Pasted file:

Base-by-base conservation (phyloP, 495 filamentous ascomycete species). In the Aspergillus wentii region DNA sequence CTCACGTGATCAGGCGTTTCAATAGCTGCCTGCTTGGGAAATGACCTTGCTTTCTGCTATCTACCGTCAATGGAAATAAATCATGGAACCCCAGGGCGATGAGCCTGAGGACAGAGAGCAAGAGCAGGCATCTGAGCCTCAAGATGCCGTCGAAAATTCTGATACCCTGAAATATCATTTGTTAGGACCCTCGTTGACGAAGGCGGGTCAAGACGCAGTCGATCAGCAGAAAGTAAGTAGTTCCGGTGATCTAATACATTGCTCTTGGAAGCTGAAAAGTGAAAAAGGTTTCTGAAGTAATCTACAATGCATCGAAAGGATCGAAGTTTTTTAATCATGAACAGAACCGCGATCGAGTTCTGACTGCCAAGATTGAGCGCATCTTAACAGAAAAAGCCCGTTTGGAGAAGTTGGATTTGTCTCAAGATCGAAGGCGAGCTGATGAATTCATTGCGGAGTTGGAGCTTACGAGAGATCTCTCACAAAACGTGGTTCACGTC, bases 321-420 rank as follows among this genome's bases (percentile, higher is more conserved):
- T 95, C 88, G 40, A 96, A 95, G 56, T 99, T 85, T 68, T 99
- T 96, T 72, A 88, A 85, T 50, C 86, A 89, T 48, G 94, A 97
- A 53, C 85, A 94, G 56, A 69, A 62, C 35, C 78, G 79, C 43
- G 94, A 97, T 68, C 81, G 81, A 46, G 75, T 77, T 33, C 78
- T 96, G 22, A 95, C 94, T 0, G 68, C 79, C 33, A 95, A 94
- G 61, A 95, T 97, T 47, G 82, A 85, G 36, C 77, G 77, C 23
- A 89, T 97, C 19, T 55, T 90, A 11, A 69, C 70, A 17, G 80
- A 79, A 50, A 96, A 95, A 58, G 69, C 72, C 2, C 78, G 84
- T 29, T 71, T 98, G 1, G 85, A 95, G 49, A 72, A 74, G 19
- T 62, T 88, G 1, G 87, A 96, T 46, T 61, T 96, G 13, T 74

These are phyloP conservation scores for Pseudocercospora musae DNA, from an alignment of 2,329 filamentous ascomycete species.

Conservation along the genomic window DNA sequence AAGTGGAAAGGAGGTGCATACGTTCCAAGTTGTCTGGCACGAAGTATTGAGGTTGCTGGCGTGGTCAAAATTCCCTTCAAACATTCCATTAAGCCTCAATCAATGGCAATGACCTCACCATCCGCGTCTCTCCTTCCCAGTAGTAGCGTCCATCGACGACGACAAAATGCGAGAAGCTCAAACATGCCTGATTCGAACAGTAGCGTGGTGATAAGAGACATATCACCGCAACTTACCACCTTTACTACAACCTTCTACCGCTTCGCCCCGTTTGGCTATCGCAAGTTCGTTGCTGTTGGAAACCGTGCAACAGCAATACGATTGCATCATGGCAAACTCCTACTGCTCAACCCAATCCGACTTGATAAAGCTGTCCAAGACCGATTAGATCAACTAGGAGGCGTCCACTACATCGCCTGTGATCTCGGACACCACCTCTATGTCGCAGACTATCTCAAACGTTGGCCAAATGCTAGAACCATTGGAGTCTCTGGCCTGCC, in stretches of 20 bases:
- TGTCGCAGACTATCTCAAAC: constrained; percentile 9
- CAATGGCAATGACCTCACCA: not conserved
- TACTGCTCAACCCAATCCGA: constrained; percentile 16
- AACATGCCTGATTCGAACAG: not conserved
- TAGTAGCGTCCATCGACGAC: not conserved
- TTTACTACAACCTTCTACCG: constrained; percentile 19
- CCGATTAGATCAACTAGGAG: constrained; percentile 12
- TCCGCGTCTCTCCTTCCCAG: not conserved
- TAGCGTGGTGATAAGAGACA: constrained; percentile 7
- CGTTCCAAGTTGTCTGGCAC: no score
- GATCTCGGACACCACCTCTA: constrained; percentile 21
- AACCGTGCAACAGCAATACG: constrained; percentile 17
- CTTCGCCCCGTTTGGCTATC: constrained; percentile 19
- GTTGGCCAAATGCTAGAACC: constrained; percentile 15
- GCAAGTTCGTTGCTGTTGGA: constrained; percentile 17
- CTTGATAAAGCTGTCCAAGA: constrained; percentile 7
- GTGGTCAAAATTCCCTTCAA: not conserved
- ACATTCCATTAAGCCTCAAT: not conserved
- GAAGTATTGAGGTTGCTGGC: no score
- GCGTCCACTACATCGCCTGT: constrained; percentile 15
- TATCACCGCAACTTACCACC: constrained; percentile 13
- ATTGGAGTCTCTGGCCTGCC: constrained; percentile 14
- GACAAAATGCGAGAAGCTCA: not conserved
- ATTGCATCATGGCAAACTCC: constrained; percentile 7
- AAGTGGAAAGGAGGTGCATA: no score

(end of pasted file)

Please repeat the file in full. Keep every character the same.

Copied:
Base-by-base conservation (phyloP, 495 filamentous ascomycete species). In the Aspergillus wentii region DNA sequence CTCACGTGATCAGGCGTTTCAATAGCTGCCTGCTTGGGAAATGACCTTGCTTTCTGCTATCTACCGTCAATGGAAATAAATCATGGAACCCCAGGGCGATGAGCCTGAGGACAGAGAGCAAGAGCAGGCATCTGAGCCTCAAGATGCCGTCGAAAATTCTGATACCCTGAAATATCATTTGTTAGGACCCTCGTTGACGAAGGCGGGTCAAGACGCAGTCGATCAGCAGAAAGTAAGTAGTTCCGGTGATCTAATACATTGCTCTTGGAAGCTGAAAAGTGAAAAAGGTTTCTGAAGTAATCTACAATGCATCGAAAGGATCGAAGTTTTTTAATCATGAACAGAACCGCGATCGAGTTCTGACTGCCAAGATTGAGCGCATCTTAACAGAAAAAGCCCGTTTGGAGAAGTTGGATTTGTCTCAAGATCGAAGGCGAGCTGATGAATTCATTGCGGAGTTGGAGCTTACGAGAGATCTCTCACAAAACGTGGTTCACGTC, bases 321-420 rank as follows among this genome's bases (percentile, higher is more conserved):
- T 95, C 88, G 40, A 96, A 95, G 56, T 99, T 85, T 68, T 99
- T 96, T 72, A 88, A 85, T 50, C 86, A 89, T 48, G 94, A 97
- A 53, C 85, A 94, G 56, A 69, A 62, C 35, C 78, G 79, C 43
- G 94, A 97, T 68, C 81, G 81, A 46, G 75, T 77, T 33, C 78
- T 96, G 22, A 95, C 94, T 0, G 68, C 79, C 33, A 95, A 94
- G 61, A 95, T 97, T 47, G 82, A 85, G 36, C 77, G 77, C 23
- A 89, T 97, C 19, T 55, T 90, A 11, A 69, C 70, A 17, G 80
- A 79, A 50, A 96, A 95, A 58, G 69, C 72, C 2, C 78, G 84
- T 29, T 71, T 98, G 1, G 85, A 95, G 49, A 72, A 74, G 19
- T 62, T 88, G 1, G 87, A 96, T 46, T 61, T 96, G 13, T 74

These are phyloP conservation scores for Pseudocercospora musae DNA, from an alignment of 2,329 filamentous ascomycete species.

Conservation along the genomic window DNA sequence AAGTGGAAAGGAGGTGCATACGTTCCAAGTTGTCTGGCACGAAGTATTGAGGTTGCTGGCGTGGTCAAAATTCCCTTCAAACATTCCATTAAGCCTCAATCAATGGCAATGACCTCACCATCCGCGTCTCTCCTTCCCAGTAGTAGCGTCCATCGACGACGACAAAATGCGAGAAGCTCAAACATGCCTGATTCGAACAGTAGCGTGGTGATAAGAGACATATCACCGCAACTTACCACCTTTACTACAACCTTCTACCGCTTCGCCCCGTTTGGCTATCGCAAGTTCGTTGCTGTTGGAAACCGTGCAACAGCAATACGATTGCATCATGGCAAACTCCTACTGCTCAACCCAATCCGACTTGATAAAGCTGTCCAAGACCGATTAGATCAACTAGGAGGCGTCCACTACATCGCCTGTGATCTCGGACACCACCTCTATGTCGCAGACTATCTCAAACGTTGGCCAAATGCTAGAACCATTGGAGTCTCTGGCCTGCC, in stretches of 20 bases:
- TGTCGCAGACTATCTCAAAC: constrained; percentile 9
- CAATGGCAATGACCTCACCA: not conserved
- TACTGCTCAACCCAATCCGA: constrained; percentile 16
- AACATGCCTGATTCGAACAG: not conserved
- TAGTAGCGTCCATCGACGAC: not conserved
- TTTACTACAACCTTCTACCG: constrained; percentile 19
- CCGATTAGATCAACTAGGAG: constrained; percentile 12
- TCCGCGTCTCTCCTTCCCAG: not conserved
- TAGCGTGGTGATAAGAGACA: constrained; percentile 7
- CGTTCCAAGTTGTCTGGCAC: no score
- GATCTCGGACACCACCTCTA: constrained; percentile 21
- AACCGTGCAACAGCAATACG: constrained; percentile 17
- CTTCGCCCCGTTTGGCTATC: constrained; percentile 19
- GTTGGCCAAATGCTAGAACC: constrained; percentile 15
- GCAAGTTCGTTGCTGTTGGA: constrained; percentile 17
- CTTGATAAAGCTGTCCAAGA: constrained; percentile 7
- GTGGTCAAAATTCCCTTCAA: not conserved
- ACATTCCATTAAGCCTCAAT: not conserved
- GAAGTATTGAGGTTGCTGGC: no score
- GCGTCCACTACATCGCCTGT: constrained; percentile 15
- TATCACCGCAACTTACCACC: constrained; percentile 13
- ATTGGAGTCTCTGGCCTGCC: constrained; percentile 14
- GACAAAATGCGAGAAGCTCA: not conserved
- ATTGCATCATGGCAAACTCC: constrained; percentile 7
- AAGTGGAAAGGAGGTGCATA: no score